According to historian Salo Wittmayer Baron, at one time the number of Jews affiliating with Karaism comprised as much as 10 percent of world Jewry, and debates between Rabbinic and Karaitic leaders were not uncommon.

Most notable are the writings of Rabbi Saadia Gaon and his attacks on Karaism, which eventually led to a permanent split between some Karaitic and Rabbinic communities.

Russian Karaites

During the 18th century, Russian Karaites spread many myths externally which freed them from various anti-Semitic laws that affected other Jews. Avraham Firkovich helped establish these ideas by forging tombstones in Crimea which bear inscriptions stating that those buried were descendants of the Lost Tribes of Israel. Other deflections included claiming to be among those Jews with a Khazar origin, or claiming that Karaites were otherwise not strictly Jewish descended. These actions were intended to convince the Russian Czar that Karaite ancestors could not have killed Jesus; that thus their descendants were free of familial guilt (which was an underlying reason or pretext given at that time for anti-Semitic laws). Because of the above, and/or rulings by Rabbinic Jewry intended to save the Karaites, the Nazis of World War II generally left the Karaites alone during the Holocaust.

Crimean and Lithuanian Karaites

For more information, see: Crimean Karaites.

The Karaim (Turkish Qaraylar) are a distinctive Karaite community from the Crimea. Their Turkic language is called Karaim. Some Crimean Karaim were invited in the 1400s by Lithuanian Grand Duke Vytautas to settle in Trakai. A small community remains there to this day, which has preserved its language and distinctive customs, such as its traditional dish called "kybynai", a sort of meat pastry, and its houses with three windows, one for God, one for the family, and one for Grand Duke Vytautas. This community has access to two Kenessas.

Spanish Karaites

During the 10th and 11th Centuries, Karaite Jews in Spain had become "a force to be reckoned with." In Castile, high-ranking Rabbinical Jews such as Joseph Ferrizuel persuaded the king to allow the persecution and expulsion of Karaite Jews. With royal assistance, Rabbi Todros Halevi and Joseph ibn Alfakhar successfully drove out a large portion of the surviving Karaite population.

File:Karaite synagogue cali.jpg
Karaite Synagogue Bnei Yisrael

The Karaites today

See also List of Karaite Jews

In the early 1950s, the Israeli Chief Rabbinate originally objected to the arrival of Karaite Jewish immigrants in the country and unsuccessfully tried to obstruct it.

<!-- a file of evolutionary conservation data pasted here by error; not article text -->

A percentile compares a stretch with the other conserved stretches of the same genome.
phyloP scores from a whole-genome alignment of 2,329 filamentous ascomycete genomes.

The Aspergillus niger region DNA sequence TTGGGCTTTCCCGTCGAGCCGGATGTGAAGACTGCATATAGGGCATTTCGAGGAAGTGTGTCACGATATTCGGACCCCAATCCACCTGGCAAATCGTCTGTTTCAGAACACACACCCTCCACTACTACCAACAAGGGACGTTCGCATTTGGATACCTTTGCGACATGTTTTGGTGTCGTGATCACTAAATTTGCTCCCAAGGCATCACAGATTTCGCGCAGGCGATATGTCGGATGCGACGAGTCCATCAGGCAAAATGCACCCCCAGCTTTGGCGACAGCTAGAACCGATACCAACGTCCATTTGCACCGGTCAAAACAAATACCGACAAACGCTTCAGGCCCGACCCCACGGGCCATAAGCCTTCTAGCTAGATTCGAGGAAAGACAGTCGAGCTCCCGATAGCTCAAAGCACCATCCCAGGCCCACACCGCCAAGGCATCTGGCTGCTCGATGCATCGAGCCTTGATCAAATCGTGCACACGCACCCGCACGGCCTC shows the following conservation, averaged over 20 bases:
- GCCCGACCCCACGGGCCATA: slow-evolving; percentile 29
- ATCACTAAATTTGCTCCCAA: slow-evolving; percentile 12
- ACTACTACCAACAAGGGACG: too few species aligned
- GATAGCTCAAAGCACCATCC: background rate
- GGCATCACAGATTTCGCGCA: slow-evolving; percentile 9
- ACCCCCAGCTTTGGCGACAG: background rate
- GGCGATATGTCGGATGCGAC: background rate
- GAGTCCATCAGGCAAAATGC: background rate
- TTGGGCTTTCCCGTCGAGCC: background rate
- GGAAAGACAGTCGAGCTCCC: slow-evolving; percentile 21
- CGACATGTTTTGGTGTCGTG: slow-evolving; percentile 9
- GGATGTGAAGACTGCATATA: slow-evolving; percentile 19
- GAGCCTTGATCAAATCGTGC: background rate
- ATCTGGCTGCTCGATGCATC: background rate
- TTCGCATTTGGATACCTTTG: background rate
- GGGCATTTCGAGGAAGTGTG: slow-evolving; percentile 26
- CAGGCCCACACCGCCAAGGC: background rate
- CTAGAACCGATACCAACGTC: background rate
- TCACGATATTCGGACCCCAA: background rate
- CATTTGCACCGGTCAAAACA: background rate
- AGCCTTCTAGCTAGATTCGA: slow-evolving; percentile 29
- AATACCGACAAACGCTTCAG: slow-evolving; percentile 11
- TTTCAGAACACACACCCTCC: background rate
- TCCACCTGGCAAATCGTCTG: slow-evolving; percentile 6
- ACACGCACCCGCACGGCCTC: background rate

Moshe Marzouk, one of the Egyptian Jews executed in 1954 for planting bombs at Cairo in the service of Israeli Military Intelligence (the Lavon Affair) was a Karaite. Branded a terrorist by the Egyptians, in Israel he was considered a hero and martyr; however, his Karaite identity was downplayed in official publications, which usually just described him as "an Egyptian Jew".

In Israel, the Karaite Jewish leadership is directed by a group called "Universal Karaite Judaism". Most of the members of its Board of Hakhams are of Egyptian Jewish descent.

There are about 2,000 Karaites living in the United States. Most live near Bnei Yisra'el, the only Karaite synagogue in the United States, located in Daly City, California.

In the central USA, one will find Karaites-USA Organization and Beth EdatYah Karaite Congregation [1].

There are groups with legal recognition in Lithuania as well as in Poland (approximately 250 persons organized in the Karaites Religious Organization of Poland [2])

There are about 50 Karaites living in Istanbul, Turkey. The only synagogue (Kahal haKadosh be Sukra bene Mikra) is still functional in the Hasköy neighbourhood in the European part of the city. The community also gave its name to another part of the city: Karaköy ("Village of the Karaites" in Turkish), which proves the existence of an important community once.

Karaite writings

Karaism has produced a vast library of commentaries and polemics, especially during its "Golden Age." These writings prompted new and complete defenses of the Talmud and Mishna, the culmination of these in the writings of Saadia Gaon and his criticisms of Karaism. Though he opposed Karaism, the Rabbinic commentator Abraham Ibn Ezra regularly quoted Karaite commentators, particularly Yefet ben Ali, to the degree that a legend exists among some Karaites that Ibn Ezra was ben Ali's student.

The most well-known Karaite polemic is Isaac Troki's חיזוק אמונה (Faith Strengthened) (a translation of which can be found at http://faithstrengthened.org/), a comprehensive Counter-Missionary polemic which was later translated into Latin by Wagenseil as part of a larger collection of Jewish anti-Christian polemics entitled Ignea Tela Satanae ('The Fiery Darts of Satan'). Many Counter-Missionary materials produced today are based upon or cover the same themes as this book. Scholarly studies of Karaite writings are still in their infancy.

See also

Notes

  1. Books of the wars of YHVH by Salmon ben Yeruham. 3 chapter translated to English